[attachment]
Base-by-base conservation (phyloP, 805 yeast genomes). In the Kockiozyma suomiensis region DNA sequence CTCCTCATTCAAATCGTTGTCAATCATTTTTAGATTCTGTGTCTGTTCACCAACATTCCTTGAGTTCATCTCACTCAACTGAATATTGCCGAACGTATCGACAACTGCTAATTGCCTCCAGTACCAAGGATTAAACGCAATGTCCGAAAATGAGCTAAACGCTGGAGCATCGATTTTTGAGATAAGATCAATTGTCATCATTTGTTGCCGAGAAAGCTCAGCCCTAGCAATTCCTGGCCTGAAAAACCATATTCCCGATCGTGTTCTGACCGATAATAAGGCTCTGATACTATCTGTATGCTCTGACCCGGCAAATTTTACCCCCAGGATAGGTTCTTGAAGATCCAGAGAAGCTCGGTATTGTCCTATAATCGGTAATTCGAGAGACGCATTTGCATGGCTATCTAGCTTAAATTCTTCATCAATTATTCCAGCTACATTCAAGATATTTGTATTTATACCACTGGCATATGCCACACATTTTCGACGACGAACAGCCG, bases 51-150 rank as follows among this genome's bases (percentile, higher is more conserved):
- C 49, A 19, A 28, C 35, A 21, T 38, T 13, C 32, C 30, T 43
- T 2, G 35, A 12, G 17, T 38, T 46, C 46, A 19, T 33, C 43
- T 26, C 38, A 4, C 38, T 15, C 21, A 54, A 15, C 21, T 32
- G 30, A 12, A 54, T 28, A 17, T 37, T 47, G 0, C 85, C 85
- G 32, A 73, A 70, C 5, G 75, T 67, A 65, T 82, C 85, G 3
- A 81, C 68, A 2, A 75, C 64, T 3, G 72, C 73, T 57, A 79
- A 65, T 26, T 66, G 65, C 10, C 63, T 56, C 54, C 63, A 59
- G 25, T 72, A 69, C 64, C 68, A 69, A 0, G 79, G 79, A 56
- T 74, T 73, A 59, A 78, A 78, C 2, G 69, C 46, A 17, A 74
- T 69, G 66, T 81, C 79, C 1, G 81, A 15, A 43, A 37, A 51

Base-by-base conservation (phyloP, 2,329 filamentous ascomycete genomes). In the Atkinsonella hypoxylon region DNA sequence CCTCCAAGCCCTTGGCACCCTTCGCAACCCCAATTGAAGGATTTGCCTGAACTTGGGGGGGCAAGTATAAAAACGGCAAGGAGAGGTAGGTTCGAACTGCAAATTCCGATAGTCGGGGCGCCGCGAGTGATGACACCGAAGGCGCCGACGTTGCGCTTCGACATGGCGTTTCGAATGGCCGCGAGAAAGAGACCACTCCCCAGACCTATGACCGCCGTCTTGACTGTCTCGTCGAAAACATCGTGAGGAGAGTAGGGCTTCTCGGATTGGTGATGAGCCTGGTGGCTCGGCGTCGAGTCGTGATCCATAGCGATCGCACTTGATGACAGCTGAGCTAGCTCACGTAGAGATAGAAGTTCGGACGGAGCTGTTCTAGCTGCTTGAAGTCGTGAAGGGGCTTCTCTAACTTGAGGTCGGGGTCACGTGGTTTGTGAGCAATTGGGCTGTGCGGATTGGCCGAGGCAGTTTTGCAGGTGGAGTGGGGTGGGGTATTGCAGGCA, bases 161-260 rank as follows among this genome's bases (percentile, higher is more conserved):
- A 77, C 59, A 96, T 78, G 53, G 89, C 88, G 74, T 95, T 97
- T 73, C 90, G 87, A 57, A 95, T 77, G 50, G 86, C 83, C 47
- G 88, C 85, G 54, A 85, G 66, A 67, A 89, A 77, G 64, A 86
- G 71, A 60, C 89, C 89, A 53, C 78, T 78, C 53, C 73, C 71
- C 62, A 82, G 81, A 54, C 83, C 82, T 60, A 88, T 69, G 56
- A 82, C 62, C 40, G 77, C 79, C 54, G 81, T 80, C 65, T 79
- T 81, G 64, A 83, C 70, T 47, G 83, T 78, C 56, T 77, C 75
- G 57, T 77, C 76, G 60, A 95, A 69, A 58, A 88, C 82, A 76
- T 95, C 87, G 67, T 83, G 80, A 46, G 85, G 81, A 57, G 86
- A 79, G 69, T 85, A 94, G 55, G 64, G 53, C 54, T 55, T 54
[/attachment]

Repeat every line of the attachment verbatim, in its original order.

Base-by-base conservation (phyloP, 805 yeast genomes). In the Kockiozyma suomiensis region DNA sequence CTCCTCATTCAAATCGTTGTCAATCATTTTTAGATTCTGTGTCTGTTCACCAACATTCCTTGAGTTCATCTCACTCAACTGAATATTGCCGAACGTATCGACAACTGCTAATTGCCTCCAGTACCAAGGATTAAACGCAATGTCCGAAAATGAGCTAAACGCTGGAGCATCGATTTTTGAGATAAGATCAATTGTCATCATTTGTTGCCGAGAAAGCTCAGCCCTAGCAATTCCTGGCCTGAAAAACCATATTCCCGATCGTGTTCTGACCGATAATAAGGCTCTGATACTATCTGTATGCTCTGACCCGGCAAATTTTACCCCCAGGATAGGTTCTTGAAGATCCAGAGAAGCTCGGTATTGTCCTATAATCGGTAATTCGAGAGACGCATTTGCATGGCTATCTAGCTTAAATTCTTCATCAATTATTCCAGCTACATTCAAGATATTTGTATTTATACCACTGGCATATGCCACACATTTTCGACGACGAACAGCCG, bases 51-150 rank as follows among this genome's bases (percentile, higher is more conserved):
- C 49, A 19, A 28, C 35, A 21, T 38, T 13, C 32, C 30, T 43
- T 2, G 35, A 12, G 17, T 38, T 46, C 46, A 19, T 33, C 43
- T 26, C 38, A 4, C 38, T 15, C 21, A 54, A 15, C 21, T 32
- G 30, A 12, A 54, T 28, A 17, T 37, T 47, G 0, C 85, C 85
- G 32, A 73, A 70, C 5, G 75, T 67, A 65, T 82, C 85, G 3
- A 81, C 68, A 2, A 75, C 64, T 3, G 72, C 73, T 57, A 79
- A 65, T 26, T 66, G 65, C 10, C 63, T 56, C 54, C 63, A 59
- G 25, T 72, A 69, C 64, C 68, A 69, A 0, G 79, G 79, A 56
- T 74, T 73, A 59, A 78, A 78, C 2, G 69, C 46, A 17, A 74
- T 69, G 66, T 81, C 79, C 1, G 81, A 15, A 43, A 37, A 51

Base-by-base conservation (phyloP, 2,329 filamentous ascomycete genomes). In the Atkinsonella hypoxylon region DNA sequence CCTCCAAGCCCTTGGCACCCTTCGCAACCCCAATTGAAGGATTTGCCTGAACTTGGGGGGGCAAGTATAAAAACGGCAAGGAGAGGTAGGTTCGAACTGCAAATTCCGATAGTCGGGGCGCCGCGAGTGATGACACCGAAGGCGCCGACGTTGCGCTTCGACATGGCGTTTCGAATGGCCGCGAGAAAGAGACCACTCCCCAGACCTATGACCGCCGTCTTGACTGTCTCGTCGAAAACATCGTGAGGAGAGTAGGGCTTCTCGGATTGGTGATGAGCCTGGTGGCTCGGCGTCGAGTCGTGATCCATAGCGATCGCACTTGATGACAGCTGAGCTAGCTCACGTAGAGATAGAAGTTCGGACGGAGCTGTTCTAGCTGCTTGAAGTCGTGAAGGGGCTTCTCTAACTTGAGGTCGGGGTCACGTGGTTTGTGAGCAATTGGGCTGTGCGGATTGGCCGAGGCAGTTTTGCAGGTGGAGTGGGGTGGGGTATTGCAGGCA, bases 161-260 rank as follows among this genome's bases (percentile, higher is more conserved):
- A 77, C 59, A 96, T 78, G 53, G 89, C 88, G 74, T 95, T 97
- T 73, C 90, G 87, A 57, A 95, T 77, G 50, G 86, C 83, C 47
- G 88, C 85, G 54, A 85, G 66, A 67, A 89, A 77, G 64, A 86
- G 71, A 60, C 89, C 89, A 53, C 78, T 78, C 53, C 73, C 71
- C 62, A 82, G 81, A 54, C 83, C 82, T 60, A 88, T 69, G 56
- A 82, C 62, C 40, G 77, C 79, C 54, G 81, T 80, C 65, T 79
- T 81, G 64, A 83, C 70, T 47, G 83, T 78, C 56, T 77, C 75
- G 57, T 77, C 76, G 60, A 95, A 69, A 58, A 88, C 82, A 76
- T 95, C 87, G 67, T 83, G 80, A 46, G 85, G 81, A 57, G 86
- A 79, G 69, T 85, A 94, G 55, G 64, G 53, C 54, T 55, T 54